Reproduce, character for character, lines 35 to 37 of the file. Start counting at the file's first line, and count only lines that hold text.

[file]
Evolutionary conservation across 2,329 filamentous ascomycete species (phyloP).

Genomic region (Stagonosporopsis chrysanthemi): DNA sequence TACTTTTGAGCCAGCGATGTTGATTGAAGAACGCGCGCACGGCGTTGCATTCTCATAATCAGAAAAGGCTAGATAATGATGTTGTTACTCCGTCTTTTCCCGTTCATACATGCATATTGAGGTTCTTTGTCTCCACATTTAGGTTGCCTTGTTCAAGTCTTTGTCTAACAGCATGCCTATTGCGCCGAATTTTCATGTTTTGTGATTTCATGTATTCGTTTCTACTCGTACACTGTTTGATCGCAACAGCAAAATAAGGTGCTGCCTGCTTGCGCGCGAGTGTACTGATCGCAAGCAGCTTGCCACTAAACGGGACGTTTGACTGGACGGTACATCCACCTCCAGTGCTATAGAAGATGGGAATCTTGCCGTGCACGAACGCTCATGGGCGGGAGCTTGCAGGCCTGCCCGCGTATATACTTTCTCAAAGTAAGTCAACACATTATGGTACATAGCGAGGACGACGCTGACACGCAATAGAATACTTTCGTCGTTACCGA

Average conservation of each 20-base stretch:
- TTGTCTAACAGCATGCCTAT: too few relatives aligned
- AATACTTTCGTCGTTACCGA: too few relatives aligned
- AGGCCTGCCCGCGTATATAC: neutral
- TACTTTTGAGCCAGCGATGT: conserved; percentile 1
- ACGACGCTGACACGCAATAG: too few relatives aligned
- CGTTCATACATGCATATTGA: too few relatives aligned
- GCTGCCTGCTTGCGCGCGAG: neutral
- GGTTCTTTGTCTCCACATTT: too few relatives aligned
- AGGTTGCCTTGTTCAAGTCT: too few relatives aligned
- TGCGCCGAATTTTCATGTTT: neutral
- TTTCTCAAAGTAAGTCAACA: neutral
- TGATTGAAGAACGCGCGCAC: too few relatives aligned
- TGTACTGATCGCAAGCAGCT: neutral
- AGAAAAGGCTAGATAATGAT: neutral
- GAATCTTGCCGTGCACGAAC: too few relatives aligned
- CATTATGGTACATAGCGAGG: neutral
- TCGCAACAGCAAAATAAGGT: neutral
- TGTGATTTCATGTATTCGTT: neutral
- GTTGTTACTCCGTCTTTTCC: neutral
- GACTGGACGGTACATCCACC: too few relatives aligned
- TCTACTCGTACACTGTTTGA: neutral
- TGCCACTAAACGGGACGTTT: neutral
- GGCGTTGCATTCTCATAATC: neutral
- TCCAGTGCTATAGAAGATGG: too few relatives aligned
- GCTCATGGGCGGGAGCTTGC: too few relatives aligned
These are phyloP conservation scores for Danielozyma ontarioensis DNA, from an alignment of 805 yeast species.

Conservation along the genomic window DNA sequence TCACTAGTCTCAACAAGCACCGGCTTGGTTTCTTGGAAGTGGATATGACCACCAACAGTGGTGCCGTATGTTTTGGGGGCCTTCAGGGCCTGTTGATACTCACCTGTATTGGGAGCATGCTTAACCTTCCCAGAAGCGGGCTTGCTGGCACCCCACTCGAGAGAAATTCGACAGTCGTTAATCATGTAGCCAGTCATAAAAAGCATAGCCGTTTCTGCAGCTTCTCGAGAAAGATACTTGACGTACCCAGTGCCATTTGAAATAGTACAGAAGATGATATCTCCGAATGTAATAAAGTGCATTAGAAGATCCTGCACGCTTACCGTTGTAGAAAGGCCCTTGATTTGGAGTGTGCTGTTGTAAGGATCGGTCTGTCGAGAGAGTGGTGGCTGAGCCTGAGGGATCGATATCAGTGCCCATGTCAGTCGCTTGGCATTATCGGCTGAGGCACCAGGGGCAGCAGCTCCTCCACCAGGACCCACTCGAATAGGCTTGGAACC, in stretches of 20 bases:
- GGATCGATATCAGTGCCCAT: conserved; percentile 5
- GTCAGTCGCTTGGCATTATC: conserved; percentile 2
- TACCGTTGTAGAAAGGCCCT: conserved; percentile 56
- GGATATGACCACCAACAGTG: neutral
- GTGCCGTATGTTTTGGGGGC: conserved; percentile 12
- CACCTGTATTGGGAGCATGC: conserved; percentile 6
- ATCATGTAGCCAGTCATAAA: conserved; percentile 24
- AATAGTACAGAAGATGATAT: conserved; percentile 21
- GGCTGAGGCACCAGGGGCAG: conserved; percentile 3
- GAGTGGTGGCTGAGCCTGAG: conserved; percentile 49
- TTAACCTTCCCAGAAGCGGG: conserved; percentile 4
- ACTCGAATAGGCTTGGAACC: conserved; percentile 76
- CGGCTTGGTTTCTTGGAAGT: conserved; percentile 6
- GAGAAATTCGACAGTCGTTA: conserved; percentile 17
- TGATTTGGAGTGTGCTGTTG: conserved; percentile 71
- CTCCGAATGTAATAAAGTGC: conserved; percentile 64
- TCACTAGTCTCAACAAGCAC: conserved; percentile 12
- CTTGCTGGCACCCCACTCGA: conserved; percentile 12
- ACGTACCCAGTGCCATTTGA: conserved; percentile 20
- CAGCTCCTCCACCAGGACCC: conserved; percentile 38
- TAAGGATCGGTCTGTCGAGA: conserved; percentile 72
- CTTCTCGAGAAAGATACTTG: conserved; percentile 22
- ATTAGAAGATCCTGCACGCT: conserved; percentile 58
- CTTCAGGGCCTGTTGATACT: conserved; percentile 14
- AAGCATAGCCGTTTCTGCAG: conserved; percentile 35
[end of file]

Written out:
- GTGCCGTATGTTTTGGGGGC: conserved; percentile 12
- CACCTGTATTGGGAGCATGC: conserved; percentile 6
- ATCATGTAGCCAGTCATAAA: conserved; percentile 24